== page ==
In Warsaw the signs of the Second World War are everywhere. A plaque tells you that 510 Poles were executed by Nazis in the place where you buy flowers and cucumbers. Copper outlines on the street remind you each day of the location of the Warsaw Ghetto walls. Another plaque commemorates 450 injured Polish combatants who were burned alive by Nazis in the very room that you work. These memorials are particularly common in Wola, a neighbourhood that saw heavy fighting during the Warsaw Uprising in 1944. The conflict ended with the death of 200,000 Polish civilians and combatants and the expulsion and imprisonment of 700,000 survivors. Wola was also part of the Warsaw Ghetto, in which a significant portion of the city’s 350,000 Jews were imprisoned and ultimately killed or sent to extermination camps by Nazi Germany. By the time the Soviet army finally entered the city, only six percent of its original 1.3 million inhabitants were left alive. After some time, however, the innumerable memorials to the dead that litter the streets of Warsaw eventually blend into the living fabric of a vibrant European capital. Some days it is possible to forget that you live in one of the most brutalised cities of the Second World War.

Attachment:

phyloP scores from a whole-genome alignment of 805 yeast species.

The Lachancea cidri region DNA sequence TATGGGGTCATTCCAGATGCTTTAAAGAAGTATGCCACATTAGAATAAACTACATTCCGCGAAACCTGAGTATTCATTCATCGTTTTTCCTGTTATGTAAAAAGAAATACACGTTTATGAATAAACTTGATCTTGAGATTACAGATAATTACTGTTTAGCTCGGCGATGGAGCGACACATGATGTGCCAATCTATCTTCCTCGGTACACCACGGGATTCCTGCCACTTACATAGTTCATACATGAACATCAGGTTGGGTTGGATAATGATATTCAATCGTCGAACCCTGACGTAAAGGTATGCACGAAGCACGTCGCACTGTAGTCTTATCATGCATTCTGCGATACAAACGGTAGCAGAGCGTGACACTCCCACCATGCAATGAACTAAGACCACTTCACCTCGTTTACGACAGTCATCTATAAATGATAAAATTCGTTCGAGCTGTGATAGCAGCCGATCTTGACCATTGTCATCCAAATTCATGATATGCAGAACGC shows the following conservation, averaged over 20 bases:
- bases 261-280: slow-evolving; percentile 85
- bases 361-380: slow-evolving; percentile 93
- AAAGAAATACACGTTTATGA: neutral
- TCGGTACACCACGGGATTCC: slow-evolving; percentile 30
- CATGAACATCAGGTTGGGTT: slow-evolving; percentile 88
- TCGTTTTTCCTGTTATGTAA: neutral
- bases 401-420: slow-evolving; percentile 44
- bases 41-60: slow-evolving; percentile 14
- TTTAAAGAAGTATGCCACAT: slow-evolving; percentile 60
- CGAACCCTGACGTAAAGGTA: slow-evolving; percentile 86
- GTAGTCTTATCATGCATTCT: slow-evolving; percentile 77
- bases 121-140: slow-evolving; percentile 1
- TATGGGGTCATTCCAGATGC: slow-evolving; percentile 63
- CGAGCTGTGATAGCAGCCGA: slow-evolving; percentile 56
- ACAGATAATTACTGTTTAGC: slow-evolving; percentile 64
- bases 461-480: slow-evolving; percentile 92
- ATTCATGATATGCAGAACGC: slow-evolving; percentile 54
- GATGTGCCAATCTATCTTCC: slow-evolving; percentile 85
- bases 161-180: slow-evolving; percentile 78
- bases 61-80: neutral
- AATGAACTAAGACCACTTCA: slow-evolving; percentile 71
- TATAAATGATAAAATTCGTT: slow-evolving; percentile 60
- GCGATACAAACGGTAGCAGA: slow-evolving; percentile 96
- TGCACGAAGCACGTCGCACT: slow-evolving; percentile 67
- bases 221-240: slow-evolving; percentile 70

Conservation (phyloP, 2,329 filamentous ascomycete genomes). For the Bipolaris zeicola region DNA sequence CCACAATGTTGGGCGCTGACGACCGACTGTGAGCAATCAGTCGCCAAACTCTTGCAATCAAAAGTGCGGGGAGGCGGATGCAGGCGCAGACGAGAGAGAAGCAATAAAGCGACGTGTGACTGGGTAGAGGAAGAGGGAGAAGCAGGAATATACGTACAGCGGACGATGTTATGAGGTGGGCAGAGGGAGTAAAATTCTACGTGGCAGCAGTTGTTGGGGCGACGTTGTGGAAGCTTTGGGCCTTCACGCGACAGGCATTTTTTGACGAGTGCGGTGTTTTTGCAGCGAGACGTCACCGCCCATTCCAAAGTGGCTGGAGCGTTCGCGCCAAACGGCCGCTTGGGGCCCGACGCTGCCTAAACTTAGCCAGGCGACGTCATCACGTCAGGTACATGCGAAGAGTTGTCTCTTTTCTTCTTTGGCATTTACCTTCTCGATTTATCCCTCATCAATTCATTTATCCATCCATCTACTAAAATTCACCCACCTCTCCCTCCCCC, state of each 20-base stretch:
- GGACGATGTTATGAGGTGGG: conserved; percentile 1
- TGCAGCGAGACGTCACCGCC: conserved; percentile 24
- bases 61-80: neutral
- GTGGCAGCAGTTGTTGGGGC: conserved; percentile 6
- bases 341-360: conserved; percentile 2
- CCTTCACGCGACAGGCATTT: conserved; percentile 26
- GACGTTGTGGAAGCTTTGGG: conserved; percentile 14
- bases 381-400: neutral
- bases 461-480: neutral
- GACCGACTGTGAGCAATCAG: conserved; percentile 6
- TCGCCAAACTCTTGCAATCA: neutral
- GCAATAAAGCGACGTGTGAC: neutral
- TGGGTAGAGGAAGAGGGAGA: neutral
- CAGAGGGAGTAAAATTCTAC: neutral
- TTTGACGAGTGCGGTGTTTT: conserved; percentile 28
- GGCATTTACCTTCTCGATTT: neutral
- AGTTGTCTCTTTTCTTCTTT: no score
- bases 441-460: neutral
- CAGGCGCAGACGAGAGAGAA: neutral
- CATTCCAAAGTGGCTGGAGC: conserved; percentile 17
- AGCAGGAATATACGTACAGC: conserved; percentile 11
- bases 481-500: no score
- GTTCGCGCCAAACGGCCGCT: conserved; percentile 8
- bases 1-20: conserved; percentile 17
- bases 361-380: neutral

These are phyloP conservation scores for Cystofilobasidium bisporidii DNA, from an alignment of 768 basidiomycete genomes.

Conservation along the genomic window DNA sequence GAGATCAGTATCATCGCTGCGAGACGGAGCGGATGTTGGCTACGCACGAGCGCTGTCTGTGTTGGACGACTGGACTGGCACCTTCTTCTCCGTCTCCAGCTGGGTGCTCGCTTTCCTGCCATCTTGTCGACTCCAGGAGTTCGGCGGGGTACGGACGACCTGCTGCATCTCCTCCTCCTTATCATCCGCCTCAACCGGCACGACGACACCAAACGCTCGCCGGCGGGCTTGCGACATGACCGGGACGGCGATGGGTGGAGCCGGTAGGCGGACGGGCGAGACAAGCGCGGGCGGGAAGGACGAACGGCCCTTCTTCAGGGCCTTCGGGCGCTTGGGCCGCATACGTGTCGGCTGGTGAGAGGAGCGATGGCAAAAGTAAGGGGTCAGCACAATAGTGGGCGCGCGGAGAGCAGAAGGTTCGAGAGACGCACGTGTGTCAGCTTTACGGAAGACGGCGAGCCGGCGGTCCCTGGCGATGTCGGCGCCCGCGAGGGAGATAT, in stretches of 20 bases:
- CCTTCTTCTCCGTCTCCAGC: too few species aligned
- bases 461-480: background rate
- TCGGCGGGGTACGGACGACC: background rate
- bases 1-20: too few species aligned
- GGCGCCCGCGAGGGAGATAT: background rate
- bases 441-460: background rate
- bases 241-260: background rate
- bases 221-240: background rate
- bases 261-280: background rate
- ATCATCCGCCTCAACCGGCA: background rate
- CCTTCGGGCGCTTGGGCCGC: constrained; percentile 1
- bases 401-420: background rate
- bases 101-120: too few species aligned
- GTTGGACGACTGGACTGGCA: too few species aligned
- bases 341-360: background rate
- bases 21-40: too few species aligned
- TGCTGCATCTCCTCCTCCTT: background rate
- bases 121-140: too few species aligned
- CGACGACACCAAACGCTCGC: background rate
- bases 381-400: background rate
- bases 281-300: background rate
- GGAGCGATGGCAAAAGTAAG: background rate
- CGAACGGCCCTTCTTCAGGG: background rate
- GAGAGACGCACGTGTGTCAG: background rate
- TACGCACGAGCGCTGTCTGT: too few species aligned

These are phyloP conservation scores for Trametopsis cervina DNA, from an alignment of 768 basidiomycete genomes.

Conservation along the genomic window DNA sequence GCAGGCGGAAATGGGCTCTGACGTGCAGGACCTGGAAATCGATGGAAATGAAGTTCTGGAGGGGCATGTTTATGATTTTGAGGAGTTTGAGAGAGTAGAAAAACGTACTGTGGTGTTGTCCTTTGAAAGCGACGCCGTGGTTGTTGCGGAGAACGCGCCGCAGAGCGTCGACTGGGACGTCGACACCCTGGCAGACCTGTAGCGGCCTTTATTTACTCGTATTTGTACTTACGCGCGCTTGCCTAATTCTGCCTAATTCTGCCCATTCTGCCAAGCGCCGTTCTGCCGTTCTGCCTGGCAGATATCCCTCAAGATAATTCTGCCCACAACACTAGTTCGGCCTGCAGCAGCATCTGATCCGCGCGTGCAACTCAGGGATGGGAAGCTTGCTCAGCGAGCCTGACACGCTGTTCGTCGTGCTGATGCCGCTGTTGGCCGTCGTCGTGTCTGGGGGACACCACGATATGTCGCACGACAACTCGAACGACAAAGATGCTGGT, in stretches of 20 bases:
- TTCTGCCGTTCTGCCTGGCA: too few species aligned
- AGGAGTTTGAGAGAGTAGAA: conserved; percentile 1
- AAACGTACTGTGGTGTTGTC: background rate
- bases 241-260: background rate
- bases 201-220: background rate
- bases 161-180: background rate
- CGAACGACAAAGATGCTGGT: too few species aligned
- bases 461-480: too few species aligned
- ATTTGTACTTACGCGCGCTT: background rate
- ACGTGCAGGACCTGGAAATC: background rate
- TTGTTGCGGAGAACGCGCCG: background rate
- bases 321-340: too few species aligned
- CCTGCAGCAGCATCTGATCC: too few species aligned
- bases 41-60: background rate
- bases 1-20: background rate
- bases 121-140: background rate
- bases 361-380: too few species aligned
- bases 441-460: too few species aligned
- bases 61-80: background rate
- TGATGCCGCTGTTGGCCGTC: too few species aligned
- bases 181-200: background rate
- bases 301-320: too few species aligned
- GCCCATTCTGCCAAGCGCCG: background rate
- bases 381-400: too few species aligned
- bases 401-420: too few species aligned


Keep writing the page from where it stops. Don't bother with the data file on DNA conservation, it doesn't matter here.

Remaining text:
September 1, 2016 - Michael Połczyński and Kaitlin Staudt